Each week, NBN Politics recaps the top five news stories from the past week and brings you a look at the week ahead. Welcome to the Fast Five.
Obama outlines legislative agenda
President Obama laid out his policy plans for the year on Tuesday in the annual State of the Union address. The White House claimed in days before that it would not be as liberal as the second Inaugural Address, although it still leaned significantly left. Though he made the token concessions to bipartisanship, such as claiming that none of his proposals would add to the deficit, the bulk of the speech was devoted to more liberal concerns. Most notable among the President’s ideas were a proposal to index the minimum wage to inflation, a proposed shift away from deficit reduction and universal preschool.
Pope Benedict XVI resigns
His Holiness Pope Benedict XVI shocked the world’s Catholics when he announced his abdication from the papacy earlier this week. His abdication marks the first papal abdication since 1415 (coincidentally, a Benedict was also involved in that one). The pontiff’s departure has set off a wave of retrospective pieces analyzing his failure to reform the church, as well as a predictable round of speculation regarding his successor. The most likely candidates seem to be Angelo Scola, who heads Europe's largest archdiocese, Marc Ouellet, a Vatican administrator and Gianfranco Ravasi, who will be preaching at this year’s papal Lenten retreat.
Republicans delay Hagel nomination
The Senate made history this week with the first ever filibuster of a defense secretary nominee. Nominee Chuck Hagel has had his nomination delayed by Senate Republicans concerned over (largely fabricated) claims that Hagel has ties to anti-Israel groups. Additionally, a number of senators are holding up the Hagel nomination to gain more leverage on the somehow still-ongoing Benghazi debate. Democrats attempted to end the filibuster on Thursday, but fell one vote short of the 60 needed. The brouhaha over Israel and Benghazi has distracted from major defense issues. In Hagel’s committee hearings, Afghanistan came up only 24 times.
North Korea conducts nuclear tests
The same week that Obama has brought nuclear disarmament back to domestic politics, North Korea laid out a very persuasive argument to work on disarmament globally. On Tuesday, Pyongyang tested a nuclear explosion underground, triggering a wave of condemnation from around the globe. The expected responses from the United States and the United Nations, but the most interesting response came from China. China, which had called on Kim Jong-Un’s government to stop testing, was quick to criticize North Korea for its actions. Whether or not this is a sign of weakening relations between the long-time allies is up for debate.
Jesse Jackson Jr. faces fraud charges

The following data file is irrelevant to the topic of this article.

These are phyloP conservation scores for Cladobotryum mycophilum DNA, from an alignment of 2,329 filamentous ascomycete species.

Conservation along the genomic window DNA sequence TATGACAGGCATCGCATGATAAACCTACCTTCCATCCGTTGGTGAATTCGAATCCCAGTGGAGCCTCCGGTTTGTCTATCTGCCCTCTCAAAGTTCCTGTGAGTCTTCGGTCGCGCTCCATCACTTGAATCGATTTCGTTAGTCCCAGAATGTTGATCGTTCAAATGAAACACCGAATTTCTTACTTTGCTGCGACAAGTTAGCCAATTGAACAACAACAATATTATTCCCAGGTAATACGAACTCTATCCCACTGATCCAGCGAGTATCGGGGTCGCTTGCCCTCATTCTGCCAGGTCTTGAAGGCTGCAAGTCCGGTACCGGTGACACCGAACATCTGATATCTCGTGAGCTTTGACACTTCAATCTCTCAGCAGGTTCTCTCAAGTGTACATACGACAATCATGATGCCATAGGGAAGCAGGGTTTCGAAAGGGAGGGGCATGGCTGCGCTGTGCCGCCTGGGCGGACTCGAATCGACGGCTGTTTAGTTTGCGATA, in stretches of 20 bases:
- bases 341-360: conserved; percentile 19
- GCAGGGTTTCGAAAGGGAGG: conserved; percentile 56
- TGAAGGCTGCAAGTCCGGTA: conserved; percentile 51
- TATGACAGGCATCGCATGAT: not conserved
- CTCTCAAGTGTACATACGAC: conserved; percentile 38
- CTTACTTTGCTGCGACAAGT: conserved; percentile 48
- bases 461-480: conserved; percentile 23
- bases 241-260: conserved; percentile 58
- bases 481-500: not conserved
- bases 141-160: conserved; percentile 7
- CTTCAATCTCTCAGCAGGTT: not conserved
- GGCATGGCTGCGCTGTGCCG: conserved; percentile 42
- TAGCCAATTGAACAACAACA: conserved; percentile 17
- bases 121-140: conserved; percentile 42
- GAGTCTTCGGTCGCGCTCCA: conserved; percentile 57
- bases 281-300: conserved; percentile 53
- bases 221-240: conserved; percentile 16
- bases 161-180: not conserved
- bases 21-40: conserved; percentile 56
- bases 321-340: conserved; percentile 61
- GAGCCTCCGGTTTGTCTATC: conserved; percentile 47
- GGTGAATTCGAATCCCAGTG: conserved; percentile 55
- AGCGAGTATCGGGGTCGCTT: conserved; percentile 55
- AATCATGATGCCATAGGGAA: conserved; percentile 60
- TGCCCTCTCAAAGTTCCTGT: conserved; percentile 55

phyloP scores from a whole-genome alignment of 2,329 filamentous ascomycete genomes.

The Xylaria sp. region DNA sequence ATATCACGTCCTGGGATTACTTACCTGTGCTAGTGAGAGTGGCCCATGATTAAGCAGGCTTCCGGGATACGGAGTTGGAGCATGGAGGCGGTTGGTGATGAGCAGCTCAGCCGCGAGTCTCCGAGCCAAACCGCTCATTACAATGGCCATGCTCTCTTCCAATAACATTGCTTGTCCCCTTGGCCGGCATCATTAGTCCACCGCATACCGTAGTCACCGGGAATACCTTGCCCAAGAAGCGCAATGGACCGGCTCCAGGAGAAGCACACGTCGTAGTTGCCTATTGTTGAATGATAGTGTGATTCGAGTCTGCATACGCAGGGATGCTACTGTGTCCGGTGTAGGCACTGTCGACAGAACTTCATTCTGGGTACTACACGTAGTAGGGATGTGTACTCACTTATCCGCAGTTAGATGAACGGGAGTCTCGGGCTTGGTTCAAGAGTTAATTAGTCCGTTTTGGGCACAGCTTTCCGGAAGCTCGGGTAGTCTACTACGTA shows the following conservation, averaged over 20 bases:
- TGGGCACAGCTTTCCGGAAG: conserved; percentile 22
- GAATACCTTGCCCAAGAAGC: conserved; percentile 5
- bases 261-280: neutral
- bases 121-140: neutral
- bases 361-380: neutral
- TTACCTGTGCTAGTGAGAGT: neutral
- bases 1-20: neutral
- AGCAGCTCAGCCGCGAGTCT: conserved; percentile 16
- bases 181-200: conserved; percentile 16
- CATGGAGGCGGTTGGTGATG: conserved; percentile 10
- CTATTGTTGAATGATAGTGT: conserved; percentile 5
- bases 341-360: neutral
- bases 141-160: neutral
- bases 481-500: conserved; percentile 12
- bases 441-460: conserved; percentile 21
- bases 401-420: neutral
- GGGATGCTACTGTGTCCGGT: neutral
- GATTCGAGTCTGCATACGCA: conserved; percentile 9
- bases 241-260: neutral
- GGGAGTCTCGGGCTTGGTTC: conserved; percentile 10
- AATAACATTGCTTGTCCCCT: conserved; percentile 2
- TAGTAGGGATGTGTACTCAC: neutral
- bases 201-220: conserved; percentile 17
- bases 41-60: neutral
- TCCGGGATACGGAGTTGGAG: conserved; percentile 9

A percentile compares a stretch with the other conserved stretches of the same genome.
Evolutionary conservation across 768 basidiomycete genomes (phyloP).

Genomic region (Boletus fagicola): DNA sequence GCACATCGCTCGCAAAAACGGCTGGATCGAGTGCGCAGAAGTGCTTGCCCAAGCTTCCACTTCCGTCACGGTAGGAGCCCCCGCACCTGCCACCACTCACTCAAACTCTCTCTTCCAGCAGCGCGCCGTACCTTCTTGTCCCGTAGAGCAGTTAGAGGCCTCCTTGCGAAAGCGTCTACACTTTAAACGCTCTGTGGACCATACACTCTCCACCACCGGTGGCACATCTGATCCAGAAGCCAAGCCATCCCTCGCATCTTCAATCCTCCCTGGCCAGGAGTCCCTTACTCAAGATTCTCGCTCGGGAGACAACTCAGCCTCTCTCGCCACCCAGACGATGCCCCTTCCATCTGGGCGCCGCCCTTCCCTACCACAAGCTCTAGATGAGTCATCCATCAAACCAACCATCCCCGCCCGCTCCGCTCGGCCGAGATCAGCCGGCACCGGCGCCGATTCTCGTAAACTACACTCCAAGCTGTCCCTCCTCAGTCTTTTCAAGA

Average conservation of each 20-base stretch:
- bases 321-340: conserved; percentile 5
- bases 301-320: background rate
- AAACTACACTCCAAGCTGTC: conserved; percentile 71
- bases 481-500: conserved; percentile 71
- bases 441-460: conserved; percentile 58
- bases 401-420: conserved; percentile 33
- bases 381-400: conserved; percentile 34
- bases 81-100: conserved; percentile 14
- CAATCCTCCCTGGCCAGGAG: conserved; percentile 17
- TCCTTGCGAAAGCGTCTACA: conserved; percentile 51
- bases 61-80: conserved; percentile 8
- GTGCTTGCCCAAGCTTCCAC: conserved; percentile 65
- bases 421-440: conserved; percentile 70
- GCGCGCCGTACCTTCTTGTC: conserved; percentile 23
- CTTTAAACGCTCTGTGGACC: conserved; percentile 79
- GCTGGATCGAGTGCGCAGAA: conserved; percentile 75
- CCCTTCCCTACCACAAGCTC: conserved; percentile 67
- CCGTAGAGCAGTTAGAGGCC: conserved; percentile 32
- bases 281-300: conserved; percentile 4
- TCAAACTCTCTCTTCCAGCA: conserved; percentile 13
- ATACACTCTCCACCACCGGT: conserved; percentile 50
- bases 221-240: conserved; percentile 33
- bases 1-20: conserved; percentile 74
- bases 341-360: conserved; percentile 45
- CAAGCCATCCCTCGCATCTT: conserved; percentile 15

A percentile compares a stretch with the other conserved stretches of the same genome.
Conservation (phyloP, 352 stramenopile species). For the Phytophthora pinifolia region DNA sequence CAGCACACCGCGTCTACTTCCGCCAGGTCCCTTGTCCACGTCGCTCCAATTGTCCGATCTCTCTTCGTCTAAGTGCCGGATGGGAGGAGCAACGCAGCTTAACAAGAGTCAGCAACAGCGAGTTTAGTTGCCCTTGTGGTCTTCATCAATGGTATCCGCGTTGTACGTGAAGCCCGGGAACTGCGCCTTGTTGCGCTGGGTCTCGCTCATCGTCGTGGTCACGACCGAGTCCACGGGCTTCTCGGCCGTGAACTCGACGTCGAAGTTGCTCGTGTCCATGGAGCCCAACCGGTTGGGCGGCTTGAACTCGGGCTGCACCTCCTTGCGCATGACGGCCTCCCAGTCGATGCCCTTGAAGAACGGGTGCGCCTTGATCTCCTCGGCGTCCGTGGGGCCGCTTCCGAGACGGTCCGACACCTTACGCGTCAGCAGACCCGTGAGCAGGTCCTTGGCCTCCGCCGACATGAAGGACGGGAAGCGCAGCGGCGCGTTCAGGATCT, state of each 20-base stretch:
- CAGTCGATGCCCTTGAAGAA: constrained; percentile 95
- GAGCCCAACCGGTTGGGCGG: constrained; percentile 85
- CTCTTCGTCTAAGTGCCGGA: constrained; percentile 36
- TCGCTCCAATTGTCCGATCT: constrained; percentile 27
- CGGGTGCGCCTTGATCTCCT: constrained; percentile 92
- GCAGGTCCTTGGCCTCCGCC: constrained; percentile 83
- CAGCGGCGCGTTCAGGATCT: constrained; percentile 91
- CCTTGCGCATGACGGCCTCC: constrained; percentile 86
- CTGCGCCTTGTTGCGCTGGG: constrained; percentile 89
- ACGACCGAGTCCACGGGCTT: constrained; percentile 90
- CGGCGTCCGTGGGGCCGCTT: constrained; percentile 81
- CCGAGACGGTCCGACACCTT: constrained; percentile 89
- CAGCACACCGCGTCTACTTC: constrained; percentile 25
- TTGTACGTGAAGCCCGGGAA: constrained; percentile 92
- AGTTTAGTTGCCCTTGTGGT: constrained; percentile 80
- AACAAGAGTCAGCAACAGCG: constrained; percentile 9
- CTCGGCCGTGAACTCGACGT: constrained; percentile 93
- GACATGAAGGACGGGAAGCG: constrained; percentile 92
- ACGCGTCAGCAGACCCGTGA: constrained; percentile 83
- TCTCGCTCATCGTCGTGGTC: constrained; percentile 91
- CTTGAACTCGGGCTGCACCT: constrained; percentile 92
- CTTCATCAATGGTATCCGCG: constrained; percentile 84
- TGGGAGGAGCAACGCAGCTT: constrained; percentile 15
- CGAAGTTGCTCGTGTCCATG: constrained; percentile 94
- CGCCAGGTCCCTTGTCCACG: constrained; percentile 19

Chicago congressman Jesse Jackson Jr. resigned last year amid an ongoing federal probe into corruption, citing his deteriorating health. This week, federal prosecutors detailed their case against the former legislator, alleging that he used campaign funds for a series of personal purchases including more than $18,000 spent on Michael Jackson memorabilia. In total, the charges amount to $750,000 worth of campaign funds spent fraudulently. Jackson faces up to five years in prison for his crimes, while his wife may go to jail for up to three years for filing false tax returns.
State of the Union bonus story
Marco Rubio brings back Watergate
In what is probably the least significant but also most amusing moment of the week, Senator Marco Rubio of Florida drank water during the Republican response to the State of the Union. You really have to see the moment in video to understand how awkward it was, though a GIF works just as well. The gaffe set off a storm of questions about Rubio’s alleged presidential aspirations. Here’s a prediction from Fast Five: the water gaffe was irrelevant and everyone will forget about it in a month, let alone by 2016. It was fun, though.
The week ahead: negotiations in Afghanistan
Following President Obama’s announcement that the U.S. will withdrawing more than half of its troops from Afghanistan over the next year, expect withdrawal plans to be in the news over the next few months. The peace process with the Taliban, the role of drone strikes and the exact nature of the U.S. relationship with Afghanistan following the 2014 withdrawal. With relations between the United States and Afghanistan continuing to worsen over civilian casualties, the debate over the withdrawal will no doubt be heated and lengthy. Negotiation and deal-making may start in the next week, but expect the conversation to continue well into next year.